Migrant labour: Contested integration, prospects for citizenship
Sustainable economies across Europe are largely possible through the use of migrant labour that responds to demographic and labour market shortages by filling in positions that are unattractive to domestic workers and which are characterized by poor working conditions, low pay and limited human rights. Migrants’ lives are strongly conditioned by a skills and status based migration and integration management system which issues various permits to migrant populations. In these post-fordist times of welfare cuts, migrant workers are the first to lose jobs and permits that relate to employment contracts. This makes them vulnerable to precarious conditions within informal labour markets and puts them at risk of illegality. The conference aims to explore how various mechanisms of “nationalizing citizenship” are reproduced within migration and integration policies and what is their influence on migrants’ lives.
Project leader: Mojca pajnik
Project coworkers: Floya Anthias, Mojca Frelih, Jasna Babić and Sabina Turk
Replaced now by a problematic assimilationism, “integration” was seen as providing a way forward by stimulating debates and policies aimed at the equalization of migrants. Increasingly, however, integration has become a contested concept lacking the power to truly attend to the transnational practices of migrants which cut across the borders of nation states. Unable to provide the basis for a truly dialogical communication, integration has increasingly become a concept that underpins various processes of nationalization, such as those protecting national labour markets from migrants. Rather than viewing labour migration as a purely economic process of labour reallocation, the conference grasps migration in its complexity, i.e. as a human process that affects migrants and their families. Furthermore, the conference aims at addressing an expanded notion of citizenship which can inform a more coherent and sustainable approach to understanding the various forms of civic engagement that relate to migrants.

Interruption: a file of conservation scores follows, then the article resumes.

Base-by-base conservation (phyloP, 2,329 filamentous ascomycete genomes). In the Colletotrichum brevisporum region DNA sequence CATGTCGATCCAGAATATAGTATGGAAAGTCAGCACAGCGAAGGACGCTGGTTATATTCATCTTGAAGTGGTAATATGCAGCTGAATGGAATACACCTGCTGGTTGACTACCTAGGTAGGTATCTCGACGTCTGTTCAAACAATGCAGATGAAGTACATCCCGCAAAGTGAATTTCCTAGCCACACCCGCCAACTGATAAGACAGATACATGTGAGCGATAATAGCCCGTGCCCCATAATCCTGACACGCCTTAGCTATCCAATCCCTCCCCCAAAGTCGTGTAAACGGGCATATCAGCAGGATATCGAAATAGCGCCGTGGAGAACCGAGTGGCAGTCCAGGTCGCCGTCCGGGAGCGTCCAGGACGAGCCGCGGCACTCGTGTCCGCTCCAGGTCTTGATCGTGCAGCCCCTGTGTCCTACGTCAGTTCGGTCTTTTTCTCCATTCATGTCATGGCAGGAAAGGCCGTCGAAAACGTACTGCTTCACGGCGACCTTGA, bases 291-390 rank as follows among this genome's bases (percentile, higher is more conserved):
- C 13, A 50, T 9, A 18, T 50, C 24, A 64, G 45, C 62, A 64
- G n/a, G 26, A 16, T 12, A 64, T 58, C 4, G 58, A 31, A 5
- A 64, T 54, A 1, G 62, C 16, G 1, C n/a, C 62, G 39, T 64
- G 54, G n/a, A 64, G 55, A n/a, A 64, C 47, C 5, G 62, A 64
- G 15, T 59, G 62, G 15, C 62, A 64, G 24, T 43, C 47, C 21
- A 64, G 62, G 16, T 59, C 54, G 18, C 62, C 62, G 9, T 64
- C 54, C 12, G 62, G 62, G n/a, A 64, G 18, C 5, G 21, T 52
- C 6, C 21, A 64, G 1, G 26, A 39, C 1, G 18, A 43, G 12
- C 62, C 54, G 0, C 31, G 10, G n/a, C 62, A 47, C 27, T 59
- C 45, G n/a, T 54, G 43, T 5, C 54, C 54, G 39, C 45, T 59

The conference provides an international and cross-disciplinary space to explore these questions. Particular focuses address the following: theoretical and/or empirical considerations of migrants’ integration in Europe; citizenship and migration; precarious migrant labour in a cross-country comparative perspective; gender and migrant labour; migrants transnationalism; intersectionalities in migration; migrants’ strategies of coping with nationally embedded protectionism.
Assist. Prof. Mojca Pajnik Peace Institute, Ljubljana and
Faculty of Social Sciences, University of Ljubljana
Prof. Floya Anthias
City University, London
- East East: Partnership Beyond Borders Program (Open Society Foundations)
- Slovenian Research Agency